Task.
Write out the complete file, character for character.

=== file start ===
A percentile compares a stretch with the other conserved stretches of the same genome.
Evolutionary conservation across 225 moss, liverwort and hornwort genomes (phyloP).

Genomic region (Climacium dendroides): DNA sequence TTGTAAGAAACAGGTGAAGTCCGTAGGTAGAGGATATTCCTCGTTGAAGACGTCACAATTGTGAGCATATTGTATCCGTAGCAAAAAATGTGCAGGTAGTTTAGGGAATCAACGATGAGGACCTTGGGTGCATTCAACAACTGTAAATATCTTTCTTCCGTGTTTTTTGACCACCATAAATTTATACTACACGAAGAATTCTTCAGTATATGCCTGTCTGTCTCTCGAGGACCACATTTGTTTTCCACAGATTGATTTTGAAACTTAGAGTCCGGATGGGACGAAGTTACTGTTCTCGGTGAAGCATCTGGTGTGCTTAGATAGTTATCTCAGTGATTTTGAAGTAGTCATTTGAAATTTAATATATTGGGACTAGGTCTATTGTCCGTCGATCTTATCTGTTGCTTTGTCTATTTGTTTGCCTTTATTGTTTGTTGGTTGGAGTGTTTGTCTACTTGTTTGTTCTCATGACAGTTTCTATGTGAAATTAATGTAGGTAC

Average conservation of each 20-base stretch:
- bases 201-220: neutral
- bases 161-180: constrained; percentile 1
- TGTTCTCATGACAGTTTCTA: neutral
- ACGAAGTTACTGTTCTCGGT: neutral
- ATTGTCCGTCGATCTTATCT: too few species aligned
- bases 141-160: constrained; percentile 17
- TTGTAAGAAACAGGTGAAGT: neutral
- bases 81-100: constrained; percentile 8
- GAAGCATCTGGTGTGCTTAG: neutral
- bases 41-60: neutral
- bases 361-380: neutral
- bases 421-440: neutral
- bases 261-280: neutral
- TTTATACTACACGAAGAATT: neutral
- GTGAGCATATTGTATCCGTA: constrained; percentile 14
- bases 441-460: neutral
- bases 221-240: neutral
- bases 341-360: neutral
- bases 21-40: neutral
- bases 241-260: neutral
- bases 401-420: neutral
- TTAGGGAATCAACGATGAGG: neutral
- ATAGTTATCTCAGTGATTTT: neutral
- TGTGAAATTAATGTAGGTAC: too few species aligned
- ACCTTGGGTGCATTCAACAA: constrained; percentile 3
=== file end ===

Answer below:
A percentile compares a stretch with the other conserved stretches of the same genome.
Evolutionary conservation across 225 moss, liverwort and hornwort genomes (phyloP).

Genomic region (Climacium dendroides): DNA sequence TTGTAAGAAACAGGTGAAGTCCGTAGGTAGAGGATATTCCTCGTTGAAGACGTCACAATTGTGAGCATATTGTATCCGTAGCAAAAAATGTGCAGGTAGTTTAGGGAATCAACGATGAGGACCTTGGGTGCATTCAACAACTGTAAATATCTTTCTTCCGTGTTTTTTGACCACCATAAATTTATACTACACGAAGAATTCTTCAGTATATGCCTGTCTGTCTCTCGAGGACCACATTTGTTTTCCACAGATTGATTTTGAAACTTAGAGTCCGGATGGGACGAAGTTACTGTTCTCGGTGAAGCATCTGGTGTGCTTAGATAGTTATCTCAGTGATTTTGAAGTAGTCATTTGAAATTTAATATATTGGGACTAGGTCTATTGTCCGTCGATCTTATCTGTTGCTTTGTCTATTTGTTTGCCTTTATTGTTTGTTGGTTGGAGTGTTTGTCTACTTGTTTGTTCTCATGACAGTTTCTATGTGAAATTAATGTAGGTAC

Average conservation of each 20-base stretch:
- bases 201-220: neutral
- bases 161-180: constrained; percentile 1
- TGTTCTCATGACAGTTTCTA: neutral
- ACGAAGTTACTGTTCTCGGT: neutral
- ATTGTCCGTCGATCTTATCT: too few species aligned
- bases 141-160: constrained; percentile 17
- TTGTAAGAAACAGGTGAAGT: neutral
- bases 81-100: constrained; percentile 8
- GAAGCATCTGGTGTGCTTAG: neutral
- bases 41-60: neutral
- bases 361-380: neutral
- bases 421-440: neutral
- bases 261-280: neutral
- TTTATACTACACGAAGAATT: neutral
- GTGAGCATATTGTATCCGTA: constrained; percentile 14
- bases 441-460: neutral
- bases 221-240: neutral
- bases 341-360: neutral
- bases 21-40: neutral
- bases 241-260: neutral
- bases 401-420: neutral
- TTAGGGAATCAACGATGAGG: neutral
- ATAGTTATCTCAGTGATTTT: neutral
- TGTGAAATTAATGTAGGTAC: too few species aligned
- ACCTTGGGTGCATTCAACAA: constrained; percentile 3